A darkly comic and ambitious sequel to the American classic Catch-22.
In Closing Time, Joseph Heller returns to the characters of Catch-22, now coming to the end of their lives and the century, as is the entire generation that fought in World War II: Yossarian and Milo Minderbinder, the chaplain, and such newcomers as little Sammy Singer and giant Lew, all linked, in an...more
A lot of people have read Catch-22, which is deserving of most all the praise it gets. This is, spiritually and literally, the sequel to that book, which is a little weird, not the least because it was published more than 3 decades after. Appropriate to this lapse in time, ...more
With a heavy heart, I'm throwing in the towel over this book. On page 205 the 'Book 6' starts and I really can't tell you what any of the preceding 5 was about (I did have a clue on Book 1, but the subsequent ones have muddied that perception by now). I am a huge fan of Heller's (even if not of Catch-22, of that one I'm just a fan) and it is therefore I'm sad to say that he ended with this confused and inflated mess. Basically I think that all the things I didn't like about Catch-22 ...more
Almost thirty five years after finally finding a publisher for Catch-22, Heller wrote a sequel. Through this period, every book he has produced has suffered from comparison with his first novel. He has never managed to combine the elements of farce and tragedy so well as was made possible by his theme of helplessness in the face of official stupidity.
Many elements from Catch 22 are present, transformed, in Closing Time. In Pianosa, the ...more
Although uneven in many aspects, I still found this "closing days" novel sharp in satire and utterly dispiriting because it's so close to truth regarding oligarchy, corrupt business practices, inept government, adulation of soulless celebrity, 1984ish "alternate facts" and desperate searches for some sort of meaningful contact between and among people.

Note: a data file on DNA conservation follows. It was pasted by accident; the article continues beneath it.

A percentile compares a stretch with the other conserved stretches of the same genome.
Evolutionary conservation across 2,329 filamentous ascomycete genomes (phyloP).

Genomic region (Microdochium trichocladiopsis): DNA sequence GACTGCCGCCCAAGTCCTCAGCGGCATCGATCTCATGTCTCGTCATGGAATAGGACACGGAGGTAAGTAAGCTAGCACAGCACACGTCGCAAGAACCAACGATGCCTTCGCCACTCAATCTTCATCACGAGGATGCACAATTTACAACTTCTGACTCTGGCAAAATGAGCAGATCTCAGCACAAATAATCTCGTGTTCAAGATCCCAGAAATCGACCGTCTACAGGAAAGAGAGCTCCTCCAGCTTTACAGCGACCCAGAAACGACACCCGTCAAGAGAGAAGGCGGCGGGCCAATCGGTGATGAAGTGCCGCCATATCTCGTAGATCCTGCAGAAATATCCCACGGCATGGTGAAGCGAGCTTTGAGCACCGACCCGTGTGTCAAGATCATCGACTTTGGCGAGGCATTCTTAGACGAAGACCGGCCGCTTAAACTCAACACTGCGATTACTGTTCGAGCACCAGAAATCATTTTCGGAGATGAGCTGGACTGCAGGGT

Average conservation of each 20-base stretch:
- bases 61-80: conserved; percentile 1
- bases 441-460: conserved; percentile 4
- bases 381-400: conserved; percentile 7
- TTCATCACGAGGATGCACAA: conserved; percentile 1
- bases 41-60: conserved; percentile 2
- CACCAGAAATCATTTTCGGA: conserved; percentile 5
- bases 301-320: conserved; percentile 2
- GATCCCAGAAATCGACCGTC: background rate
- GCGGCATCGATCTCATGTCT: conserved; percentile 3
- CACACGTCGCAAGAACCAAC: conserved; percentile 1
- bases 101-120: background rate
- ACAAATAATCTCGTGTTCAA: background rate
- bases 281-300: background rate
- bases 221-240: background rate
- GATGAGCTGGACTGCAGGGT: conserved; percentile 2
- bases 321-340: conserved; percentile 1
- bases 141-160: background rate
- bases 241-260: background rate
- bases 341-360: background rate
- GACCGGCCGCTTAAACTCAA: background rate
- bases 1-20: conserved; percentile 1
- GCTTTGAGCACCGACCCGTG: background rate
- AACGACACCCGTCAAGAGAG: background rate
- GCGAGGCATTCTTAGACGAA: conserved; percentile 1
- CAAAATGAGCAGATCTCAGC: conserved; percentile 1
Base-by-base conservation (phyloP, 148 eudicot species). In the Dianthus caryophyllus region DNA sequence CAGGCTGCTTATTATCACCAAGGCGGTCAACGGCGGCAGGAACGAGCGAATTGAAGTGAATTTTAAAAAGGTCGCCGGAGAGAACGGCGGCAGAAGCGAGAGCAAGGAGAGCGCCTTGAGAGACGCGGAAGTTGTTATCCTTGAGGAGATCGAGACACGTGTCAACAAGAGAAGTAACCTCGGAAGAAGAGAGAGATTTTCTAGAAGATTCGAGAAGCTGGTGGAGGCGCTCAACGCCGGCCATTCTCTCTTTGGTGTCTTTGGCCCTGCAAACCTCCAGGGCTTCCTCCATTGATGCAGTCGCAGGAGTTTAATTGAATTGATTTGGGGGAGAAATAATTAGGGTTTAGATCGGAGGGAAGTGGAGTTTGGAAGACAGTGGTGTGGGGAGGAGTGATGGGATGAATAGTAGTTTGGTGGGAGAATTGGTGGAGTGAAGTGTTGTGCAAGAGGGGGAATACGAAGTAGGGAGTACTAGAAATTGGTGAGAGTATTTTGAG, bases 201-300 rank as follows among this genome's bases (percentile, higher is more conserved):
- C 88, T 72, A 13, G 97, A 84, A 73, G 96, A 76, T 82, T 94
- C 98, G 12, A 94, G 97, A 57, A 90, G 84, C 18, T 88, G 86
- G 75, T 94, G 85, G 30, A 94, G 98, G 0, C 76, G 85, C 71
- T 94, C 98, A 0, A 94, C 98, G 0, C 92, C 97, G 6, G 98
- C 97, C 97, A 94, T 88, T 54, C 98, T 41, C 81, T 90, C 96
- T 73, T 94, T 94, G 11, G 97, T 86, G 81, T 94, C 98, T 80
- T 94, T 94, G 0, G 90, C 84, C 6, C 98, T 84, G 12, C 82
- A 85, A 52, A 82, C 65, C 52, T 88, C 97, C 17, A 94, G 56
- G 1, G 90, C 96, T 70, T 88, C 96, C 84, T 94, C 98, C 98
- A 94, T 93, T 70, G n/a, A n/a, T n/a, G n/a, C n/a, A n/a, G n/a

I can't even begin to ...more
Frightingly, I found the president, called The Little Prick, vaguelly ressemble our dear Trump, although I hope even he is more competent than the little prick.
It has a lot things going for it; the sections with 'new' characters Sammy Singer and Lew for example, while not in the trademarked witty Heller-style ...more
But life stands still for no one, and Heller's return to the darling veterans of Pianosa is tenderhearted, wistful, and (naturally) a little loony.
Yossarian exists still in a state of paralysis, caught forever in ...more
The sections about the other two veterans is ...more
For some odd reason, Joseph Heller has decided to be politically as incorrect as possible and be outspoken about all prejudices and biases he might have in this book. That could be an earnest and innocent effort on his part to come out of the practice as an honest man who is, in the usual parlance of run-of-the-mill book-reviewing business, an iconoclastic author who is not ...more
If you ever got close to see R&D tendering in real life you will find extra humour in this as many things happen literally in such project nearly as it is depicted here.
In my opinion, the moral of the story is: just don't go in the way capitalism and individualism go lately - except if we want to see the ...more
Again, we find ourselves in a strange world of characters, with Heller's propensity to tell his tales in an order that does ...more
The book was written in the late 80's and really shows its age. There are long ...more
Especially annoying was one of the characters winding up alongside Kurt ...more
Joseph Heller was the son of poor Jewish parents from Russia. Even as a child, he loved to write; at the age of eleven, he wrote a story about the Russian invasion of Finland. He sent it to New York Daily News, which rejected it. After graduating from Abraham Lincoln High School in 1941, Heller spent the next ...more